In order to improve assay throughput, approaches employing multiple hyperpolarization chambers [103105] have been used for multiplexed probe generation. In addition, polarization of 1H and subsequent transfer to nuclei with low magnetogyric ratio [106] is a means towards faster hyperpolarization with the DNP method. In addition to using several chambers for probe generation, the use of several chambers for parallel detection in assays, e.g., in multi-chamber bioreactors, will improve assay throughput [107]. The development and use of bioreactors for sustained cell cultures will support assay reproducibility in this context [88,89].

Various NMR methods have been described that provide increased temporal and spatial resolution as well as information content in hyperpolarized probe detection [108114]. The approaches include modified detection schemes to generate multidimensional spectra from rapid single-scan NMR experiments [54,115117] or the indirect, amplified detection of signals by saturation transfer methods [86,118]. As mentioned above, a major undertaking is to store hyperpolarization in slowly fading nuclear spin states in order to enhance the utility of hyperpolarized NMR probes in the detection of slower reactions or more pathway steps. Additionally, the assay time window has been extended towards the short end of the time scale by establishing rapid delivery of hyperpolarized substrates into the NMR detection system [119,120]. Resultant time-resolved reaction progression curves over an expanding time scale predictably will increasingly need to be analysed with realistic mathematical models in order to extract quantitative kinetic data [70,71,99,121]. Besides such methodological and technological improvements, ease of use and affordability clearly constitute a major point of concern, especially if hyperpolarized NMR probes are meant to experience routine use in cell biological and clinical assays. While there is room for improvement, hyperpolarized NMR probes already offer a plethora of unique benefits, such as: molecular information and spectral resolution; low background polarization and interference; simultaneous analyte detection; minimal invasiveness especially when using endogenous molecules as probes; the use of non-ionizing electromagnetic radiation with virtually unlimited permeation into tissues and other samples.

Overall, NMR spectroscopy allows minimally invasive observation of complex processes and systems. The development of hyperpolarized probes enables the direct quantitative understanding of such processes and systems in selective assay developed directly for biofluid and cellular settings. In consequence, analytical methods using hyperpolarized NMR help avoid overly optimistic conclusions regarding biological utility and specificity, which can occur with less direct methods that use few selected targets under test tube conditions. Therefore, the use of hyperpolarized probes on complex systems, in conjunction with atomic-resolution NMR detection of probe transport and conversion, has great potential in enhancing our understanding of biological systems.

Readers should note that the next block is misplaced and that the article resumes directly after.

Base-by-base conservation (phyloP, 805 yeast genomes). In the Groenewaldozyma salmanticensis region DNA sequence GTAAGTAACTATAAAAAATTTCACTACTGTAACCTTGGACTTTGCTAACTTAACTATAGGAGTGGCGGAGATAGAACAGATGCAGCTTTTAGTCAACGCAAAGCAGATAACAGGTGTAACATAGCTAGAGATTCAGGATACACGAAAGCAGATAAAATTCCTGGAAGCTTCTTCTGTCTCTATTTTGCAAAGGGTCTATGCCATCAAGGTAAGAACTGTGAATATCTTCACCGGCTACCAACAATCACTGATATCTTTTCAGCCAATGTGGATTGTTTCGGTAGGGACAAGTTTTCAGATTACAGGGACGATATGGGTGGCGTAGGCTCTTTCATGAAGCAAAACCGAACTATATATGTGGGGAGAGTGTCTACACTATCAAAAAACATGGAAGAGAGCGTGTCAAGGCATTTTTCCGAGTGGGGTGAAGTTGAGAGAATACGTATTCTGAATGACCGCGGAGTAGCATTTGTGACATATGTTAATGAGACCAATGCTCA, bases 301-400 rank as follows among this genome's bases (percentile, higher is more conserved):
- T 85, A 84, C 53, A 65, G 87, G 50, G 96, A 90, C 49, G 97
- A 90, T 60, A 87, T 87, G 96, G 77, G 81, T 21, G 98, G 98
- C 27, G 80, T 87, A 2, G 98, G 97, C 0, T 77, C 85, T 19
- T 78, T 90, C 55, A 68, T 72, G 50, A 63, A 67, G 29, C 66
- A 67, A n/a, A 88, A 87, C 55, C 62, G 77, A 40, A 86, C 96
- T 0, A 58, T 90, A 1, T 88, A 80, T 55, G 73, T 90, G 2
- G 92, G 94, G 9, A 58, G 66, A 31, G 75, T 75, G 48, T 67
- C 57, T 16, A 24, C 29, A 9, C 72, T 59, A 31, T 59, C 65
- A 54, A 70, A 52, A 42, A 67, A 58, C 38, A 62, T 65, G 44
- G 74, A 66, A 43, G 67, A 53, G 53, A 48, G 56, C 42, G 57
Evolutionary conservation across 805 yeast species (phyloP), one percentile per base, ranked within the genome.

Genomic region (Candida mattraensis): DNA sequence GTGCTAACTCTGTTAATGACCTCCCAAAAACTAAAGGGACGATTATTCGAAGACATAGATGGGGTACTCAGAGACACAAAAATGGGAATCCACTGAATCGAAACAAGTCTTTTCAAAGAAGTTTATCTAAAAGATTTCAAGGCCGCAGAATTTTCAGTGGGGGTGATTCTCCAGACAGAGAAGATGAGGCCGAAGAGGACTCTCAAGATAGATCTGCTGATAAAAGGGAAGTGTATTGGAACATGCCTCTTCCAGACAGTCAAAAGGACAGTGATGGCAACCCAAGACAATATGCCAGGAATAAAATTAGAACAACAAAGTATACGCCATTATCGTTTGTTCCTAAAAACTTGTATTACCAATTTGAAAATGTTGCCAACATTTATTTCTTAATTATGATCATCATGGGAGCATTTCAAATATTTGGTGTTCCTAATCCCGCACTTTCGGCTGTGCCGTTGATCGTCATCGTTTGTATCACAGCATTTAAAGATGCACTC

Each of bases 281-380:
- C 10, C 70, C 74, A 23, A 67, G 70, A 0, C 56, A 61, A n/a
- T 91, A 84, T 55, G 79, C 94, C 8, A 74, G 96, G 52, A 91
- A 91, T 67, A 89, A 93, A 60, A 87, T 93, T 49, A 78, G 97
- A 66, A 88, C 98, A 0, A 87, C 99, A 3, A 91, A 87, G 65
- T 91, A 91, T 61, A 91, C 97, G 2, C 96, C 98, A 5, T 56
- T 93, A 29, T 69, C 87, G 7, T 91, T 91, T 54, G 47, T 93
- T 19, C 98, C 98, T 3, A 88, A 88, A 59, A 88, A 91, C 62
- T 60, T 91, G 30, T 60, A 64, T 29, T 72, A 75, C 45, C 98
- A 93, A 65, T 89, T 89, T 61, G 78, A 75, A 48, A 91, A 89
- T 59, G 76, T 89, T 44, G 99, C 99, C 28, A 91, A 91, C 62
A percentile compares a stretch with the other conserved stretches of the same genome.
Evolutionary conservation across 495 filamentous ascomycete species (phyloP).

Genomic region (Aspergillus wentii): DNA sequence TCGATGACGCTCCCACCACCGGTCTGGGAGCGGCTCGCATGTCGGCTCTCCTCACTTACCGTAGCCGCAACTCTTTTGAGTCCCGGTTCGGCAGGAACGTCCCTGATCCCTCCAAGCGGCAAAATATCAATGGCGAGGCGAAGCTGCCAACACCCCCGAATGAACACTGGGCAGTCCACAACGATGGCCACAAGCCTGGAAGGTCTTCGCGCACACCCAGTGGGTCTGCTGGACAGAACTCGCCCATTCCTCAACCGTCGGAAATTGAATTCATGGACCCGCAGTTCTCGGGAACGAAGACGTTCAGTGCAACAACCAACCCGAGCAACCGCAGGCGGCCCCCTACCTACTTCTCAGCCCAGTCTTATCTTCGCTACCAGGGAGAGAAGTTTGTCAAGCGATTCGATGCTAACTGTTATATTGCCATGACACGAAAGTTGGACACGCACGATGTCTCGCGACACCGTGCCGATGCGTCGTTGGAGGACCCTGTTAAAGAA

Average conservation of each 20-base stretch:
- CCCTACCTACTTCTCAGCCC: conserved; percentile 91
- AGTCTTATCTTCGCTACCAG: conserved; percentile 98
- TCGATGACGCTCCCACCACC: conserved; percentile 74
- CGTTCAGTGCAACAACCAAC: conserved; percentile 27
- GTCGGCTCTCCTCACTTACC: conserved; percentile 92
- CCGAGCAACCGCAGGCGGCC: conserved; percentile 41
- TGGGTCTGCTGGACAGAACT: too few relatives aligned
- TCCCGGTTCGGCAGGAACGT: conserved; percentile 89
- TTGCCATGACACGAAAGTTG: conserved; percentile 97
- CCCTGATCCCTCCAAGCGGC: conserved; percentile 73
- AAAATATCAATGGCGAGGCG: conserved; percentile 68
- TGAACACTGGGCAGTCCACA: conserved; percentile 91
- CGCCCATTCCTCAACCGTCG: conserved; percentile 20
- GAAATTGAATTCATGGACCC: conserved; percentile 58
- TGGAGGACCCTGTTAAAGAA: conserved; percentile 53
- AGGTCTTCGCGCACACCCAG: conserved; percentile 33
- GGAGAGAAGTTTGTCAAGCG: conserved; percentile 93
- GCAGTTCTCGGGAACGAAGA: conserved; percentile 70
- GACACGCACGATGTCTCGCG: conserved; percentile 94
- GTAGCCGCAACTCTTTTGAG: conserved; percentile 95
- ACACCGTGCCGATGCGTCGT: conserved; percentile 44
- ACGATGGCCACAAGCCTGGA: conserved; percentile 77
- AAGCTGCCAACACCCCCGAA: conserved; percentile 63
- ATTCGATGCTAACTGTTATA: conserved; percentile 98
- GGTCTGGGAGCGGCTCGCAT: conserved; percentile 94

We gratefully acknowledge Ole Hindsgaul for continued support of DNP NMR projects and Sophie Beeren for critically reading the manuscript and for helpful discussions.

Conflicts of Interest

The authors declare no conflict of interest.


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Figure 1. (A) Spin polarizations of electrons (“e”), 1H, 13C and 15N nuclei in a 3.35 Tesla DNP polarizer near liquid helium temperature, compared to spin polarizations of 1H, 13C and 15N in a 14.1 Tesla (600 MHz) spectrometer at 273–373 K. An approach to hyperpolarization is the transfer of electron spin polarization to nuclei near 1.2 K prior to dissolution of the hyperpolarized sample in hot aqueous buffer; (B) resultant hyperpolarized samples in aqueous solutions achieve spin polarizations P that are ∼3–4 orders of magnitude enhanced relative to the thermal equilibrium polarization in an NMR spectrometer.
Figure 1. (A) Spin polarizations of electrons (“e”), 1H, 13C and 15N nuclei in a 3.35 Tesla DNP polarizer near liquid helium temperature, compared to spin polarizations of 1H, 13C and 15N in a 14.1 Tesla (600 MHz) spectrometer at 273–373 K. An approach to hyperpolarization is the transfer of electron spin polarization to nuclei near 1.2 K prior to dissolution of the hyperpolarized sample in hot aqueous buffer; (B) resultant hyperpolarized samples in aqueous solutions achieve spin polarizations P that are ∼3–4 orders of magnitude enhanced relative to the thermal equilibrium polarization in an NMR spectrometer.